Types of Theft as Classified by Tennessee Law
Crimes categorized as theft involve a variety of offenses as defined by Tennessee law. Generally speaking, theft applies to situations when someone acts to gain ownership of property or goods owned by somebody without payment or consent. If you agree to purchase goods from somebody else but run away with the goods without paying them, you have committed an act of theft.
However, the state of Tennessee also applies the term “theft” to situations involving services. If you hire someone to retile your bathroom and then refuse to pay them for their work once they’ve finished the job, you have committed theft of service. The same would apply to anyone skipping out on a restaurant bill or neglecting to check out of a hotel without settling expenses.
Theft crimes can include, but are not limited to:
- Petty Theft and/or Shoplifting (generally applicable to items and goods under $500)
- Grand Theft (everything over the $500 marker)
- Automobile Theft (taking a vehicle that doesn’t belong to you)
- Grand Auto Theft (taking a very expensive vehicle or taking a bunch of vehicles that don’t belong to you)
- Identity Theft (someone gets ahold of your personal information and starts using it to make purchases or engage in services while posing as you)
Tennessee Felony Classifications A to E
– Class A
Class A felony theft occurs when a person is accused of engaging in thievery over $250,000. This felony can mean a jail sentence of up to 60 years and a $50,000 criminal fine.
– Class B
Theft ranges from $60,000 to $250,000 in value. Conviction means up to 30 years in jail and $25,000 in fines.
– Class C
Get caught stealing stuff valued between $10,000 to $60,000 and you can be punished by up to 15 years in prison and stuck with a fine of $10,000.
– Class D
Applies to the $2,500 to $10,000 range of theft. Penalties include up to 12 years in prison and a $5,000 fine.
– Class E
Last but not least, this classification applies to thefts of goods and services valued in the $1,000 to $2,500 range. However, Tennessee law also applies Class E felony classifications to the theft of firearms valued under $2,500. Penalties include a $3,000 fine and one to six years in jail.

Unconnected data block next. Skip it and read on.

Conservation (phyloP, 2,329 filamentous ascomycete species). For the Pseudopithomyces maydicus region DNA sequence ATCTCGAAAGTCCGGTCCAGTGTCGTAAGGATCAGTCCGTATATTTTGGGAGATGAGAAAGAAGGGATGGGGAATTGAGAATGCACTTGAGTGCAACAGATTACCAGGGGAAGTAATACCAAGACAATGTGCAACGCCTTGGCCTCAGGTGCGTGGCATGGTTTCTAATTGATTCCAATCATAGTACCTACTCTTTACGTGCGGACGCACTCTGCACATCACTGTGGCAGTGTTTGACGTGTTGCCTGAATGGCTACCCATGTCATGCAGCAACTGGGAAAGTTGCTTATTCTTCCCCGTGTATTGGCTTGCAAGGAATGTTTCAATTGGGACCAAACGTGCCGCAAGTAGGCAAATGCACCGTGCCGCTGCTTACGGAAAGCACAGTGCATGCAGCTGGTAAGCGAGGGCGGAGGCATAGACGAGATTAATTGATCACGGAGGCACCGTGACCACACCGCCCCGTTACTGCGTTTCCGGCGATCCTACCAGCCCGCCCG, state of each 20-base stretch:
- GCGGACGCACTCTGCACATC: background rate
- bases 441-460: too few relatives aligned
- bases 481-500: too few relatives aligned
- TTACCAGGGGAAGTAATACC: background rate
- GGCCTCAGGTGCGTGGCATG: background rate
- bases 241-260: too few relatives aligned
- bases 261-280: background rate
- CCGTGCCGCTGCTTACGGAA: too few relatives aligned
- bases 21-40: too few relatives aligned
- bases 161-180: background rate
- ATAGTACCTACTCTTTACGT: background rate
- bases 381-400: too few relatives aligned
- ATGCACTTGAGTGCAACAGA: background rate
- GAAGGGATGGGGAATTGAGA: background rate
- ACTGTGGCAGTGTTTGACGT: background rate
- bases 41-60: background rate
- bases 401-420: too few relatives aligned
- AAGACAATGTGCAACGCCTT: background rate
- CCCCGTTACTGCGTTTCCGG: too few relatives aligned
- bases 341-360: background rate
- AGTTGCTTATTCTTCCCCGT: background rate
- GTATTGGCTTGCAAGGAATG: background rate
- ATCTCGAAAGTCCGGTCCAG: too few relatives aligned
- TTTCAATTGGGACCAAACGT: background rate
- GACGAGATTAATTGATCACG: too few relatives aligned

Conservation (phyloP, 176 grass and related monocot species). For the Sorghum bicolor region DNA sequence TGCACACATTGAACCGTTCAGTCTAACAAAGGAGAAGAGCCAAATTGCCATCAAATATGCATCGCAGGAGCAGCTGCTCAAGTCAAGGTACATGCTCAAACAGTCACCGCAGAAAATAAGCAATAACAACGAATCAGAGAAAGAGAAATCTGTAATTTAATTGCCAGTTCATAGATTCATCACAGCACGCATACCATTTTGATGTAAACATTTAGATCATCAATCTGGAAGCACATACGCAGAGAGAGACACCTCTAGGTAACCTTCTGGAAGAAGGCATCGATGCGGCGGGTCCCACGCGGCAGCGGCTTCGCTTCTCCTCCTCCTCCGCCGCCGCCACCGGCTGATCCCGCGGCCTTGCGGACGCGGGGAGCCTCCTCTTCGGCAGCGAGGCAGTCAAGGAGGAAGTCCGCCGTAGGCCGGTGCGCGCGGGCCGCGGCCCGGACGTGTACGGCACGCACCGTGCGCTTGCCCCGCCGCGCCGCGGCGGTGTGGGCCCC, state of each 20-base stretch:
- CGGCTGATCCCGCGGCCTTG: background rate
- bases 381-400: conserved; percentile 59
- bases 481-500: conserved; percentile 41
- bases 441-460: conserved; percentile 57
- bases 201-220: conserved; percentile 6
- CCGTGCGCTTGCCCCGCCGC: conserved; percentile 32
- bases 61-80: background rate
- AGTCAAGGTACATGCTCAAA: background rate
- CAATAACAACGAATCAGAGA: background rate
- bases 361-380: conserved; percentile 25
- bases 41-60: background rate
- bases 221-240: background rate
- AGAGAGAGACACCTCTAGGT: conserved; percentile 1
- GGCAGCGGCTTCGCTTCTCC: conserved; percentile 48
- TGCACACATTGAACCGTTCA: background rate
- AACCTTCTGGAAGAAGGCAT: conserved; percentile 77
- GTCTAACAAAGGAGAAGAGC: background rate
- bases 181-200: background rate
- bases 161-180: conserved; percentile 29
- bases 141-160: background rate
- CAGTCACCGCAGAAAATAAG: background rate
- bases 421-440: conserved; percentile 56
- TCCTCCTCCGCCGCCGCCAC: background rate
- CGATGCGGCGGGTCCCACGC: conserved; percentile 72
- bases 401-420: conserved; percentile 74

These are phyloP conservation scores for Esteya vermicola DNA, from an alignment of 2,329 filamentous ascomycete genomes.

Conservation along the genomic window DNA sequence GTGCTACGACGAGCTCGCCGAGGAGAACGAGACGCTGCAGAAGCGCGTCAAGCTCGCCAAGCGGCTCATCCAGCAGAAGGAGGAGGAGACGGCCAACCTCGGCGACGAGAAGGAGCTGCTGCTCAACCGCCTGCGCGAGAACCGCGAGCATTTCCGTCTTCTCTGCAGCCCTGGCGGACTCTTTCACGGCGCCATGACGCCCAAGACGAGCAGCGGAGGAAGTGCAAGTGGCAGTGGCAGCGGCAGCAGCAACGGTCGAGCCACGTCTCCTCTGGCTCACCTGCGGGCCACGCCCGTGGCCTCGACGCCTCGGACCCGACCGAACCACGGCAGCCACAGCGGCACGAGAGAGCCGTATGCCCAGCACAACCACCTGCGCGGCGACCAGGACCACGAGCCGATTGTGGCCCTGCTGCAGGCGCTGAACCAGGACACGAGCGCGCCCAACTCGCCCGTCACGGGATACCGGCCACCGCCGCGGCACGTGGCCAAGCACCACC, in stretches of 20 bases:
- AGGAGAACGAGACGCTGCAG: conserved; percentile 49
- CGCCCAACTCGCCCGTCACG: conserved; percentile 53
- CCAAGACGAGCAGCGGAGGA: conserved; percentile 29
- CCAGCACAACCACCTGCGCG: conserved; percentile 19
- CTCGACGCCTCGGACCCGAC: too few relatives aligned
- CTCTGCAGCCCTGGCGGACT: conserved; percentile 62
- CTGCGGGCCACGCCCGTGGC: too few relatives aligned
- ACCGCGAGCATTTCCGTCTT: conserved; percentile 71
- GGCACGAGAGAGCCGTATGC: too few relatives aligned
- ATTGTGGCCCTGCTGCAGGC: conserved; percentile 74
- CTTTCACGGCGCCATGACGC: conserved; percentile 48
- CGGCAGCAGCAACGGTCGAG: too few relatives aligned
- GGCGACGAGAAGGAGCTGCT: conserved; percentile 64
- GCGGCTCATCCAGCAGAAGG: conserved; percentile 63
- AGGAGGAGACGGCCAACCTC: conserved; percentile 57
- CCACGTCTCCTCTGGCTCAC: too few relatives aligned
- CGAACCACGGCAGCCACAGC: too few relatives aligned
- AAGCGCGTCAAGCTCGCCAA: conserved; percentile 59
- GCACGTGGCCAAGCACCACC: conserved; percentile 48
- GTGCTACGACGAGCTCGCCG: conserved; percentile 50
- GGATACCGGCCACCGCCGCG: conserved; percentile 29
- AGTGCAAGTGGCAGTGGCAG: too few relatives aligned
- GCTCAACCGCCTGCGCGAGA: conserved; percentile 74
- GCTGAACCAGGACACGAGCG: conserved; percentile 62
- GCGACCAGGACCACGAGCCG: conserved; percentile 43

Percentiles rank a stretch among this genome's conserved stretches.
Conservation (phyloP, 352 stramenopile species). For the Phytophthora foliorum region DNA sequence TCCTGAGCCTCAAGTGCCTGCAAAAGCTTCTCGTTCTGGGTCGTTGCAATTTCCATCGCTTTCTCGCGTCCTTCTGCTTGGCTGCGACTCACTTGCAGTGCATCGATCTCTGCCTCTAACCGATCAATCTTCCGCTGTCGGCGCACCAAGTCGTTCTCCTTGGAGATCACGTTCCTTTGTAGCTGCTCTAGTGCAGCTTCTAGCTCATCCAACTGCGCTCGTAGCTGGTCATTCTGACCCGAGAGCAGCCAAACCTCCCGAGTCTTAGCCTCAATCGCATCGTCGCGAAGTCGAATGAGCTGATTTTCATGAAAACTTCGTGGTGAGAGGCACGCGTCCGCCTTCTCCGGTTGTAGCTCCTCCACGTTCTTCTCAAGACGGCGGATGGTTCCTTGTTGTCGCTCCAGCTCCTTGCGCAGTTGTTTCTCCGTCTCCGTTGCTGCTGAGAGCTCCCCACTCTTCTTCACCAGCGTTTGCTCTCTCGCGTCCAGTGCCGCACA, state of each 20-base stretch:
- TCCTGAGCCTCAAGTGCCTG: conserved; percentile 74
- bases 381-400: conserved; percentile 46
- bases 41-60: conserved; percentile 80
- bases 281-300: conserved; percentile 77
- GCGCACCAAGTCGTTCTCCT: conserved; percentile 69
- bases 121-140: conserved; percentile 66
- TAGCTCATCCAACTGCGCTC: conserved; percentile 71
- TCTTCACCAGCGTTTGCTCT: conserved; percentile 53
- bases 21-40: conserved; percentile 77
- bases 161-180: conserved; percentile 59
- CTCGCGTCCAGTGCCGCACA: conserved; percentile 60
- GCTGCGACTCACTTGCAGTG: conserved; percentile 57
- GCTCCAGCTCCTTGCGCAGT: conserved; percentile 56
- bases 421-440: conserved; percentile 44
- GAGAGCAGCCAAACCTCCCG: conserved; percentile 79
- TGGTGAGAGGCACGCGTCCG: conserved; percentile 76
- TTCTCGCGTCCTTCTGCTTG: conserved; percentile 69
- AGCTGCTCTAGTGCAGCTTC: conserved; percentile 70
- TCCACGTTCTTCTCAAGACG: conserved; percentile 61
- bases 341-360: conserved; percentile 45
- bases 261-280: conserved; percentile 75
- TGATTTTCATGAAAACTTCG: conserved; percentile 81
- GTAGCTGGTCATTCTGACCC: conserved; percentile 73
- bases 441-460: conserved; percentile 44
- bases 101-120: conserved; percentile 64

Anything below the $1,000 rate of a Class E felony theft gets treated by Tennessee law as a Class A misdemeanor charge. Penalties for this charge include up to 11 months in prison a $2,500 in fines.
Depending on the nature of the individual crime, it’s possible a person accused of theft in Tennessee may have alternative options to the listed punishments. For example, it’s possible the prosecution may recommend a pretrial diversion program for misdemeanor theft charges. It’s also possible to pay restitution for the theft amount and to leave the matter settled.
However, compounded crimes and the existence of a criminal record may lead to enhanced punishments for the accused. As such, it’s important to have a legal professional with a grounded understanding of Tennessee law available to consider your options. If you or a loved one has been accused or charged with a theft crime, contact the experienced staff of the Clarke Law firm. Attorney David L. Clarke will develop a strategy and plan for your situation to ensure the best possible outcome for your specific case.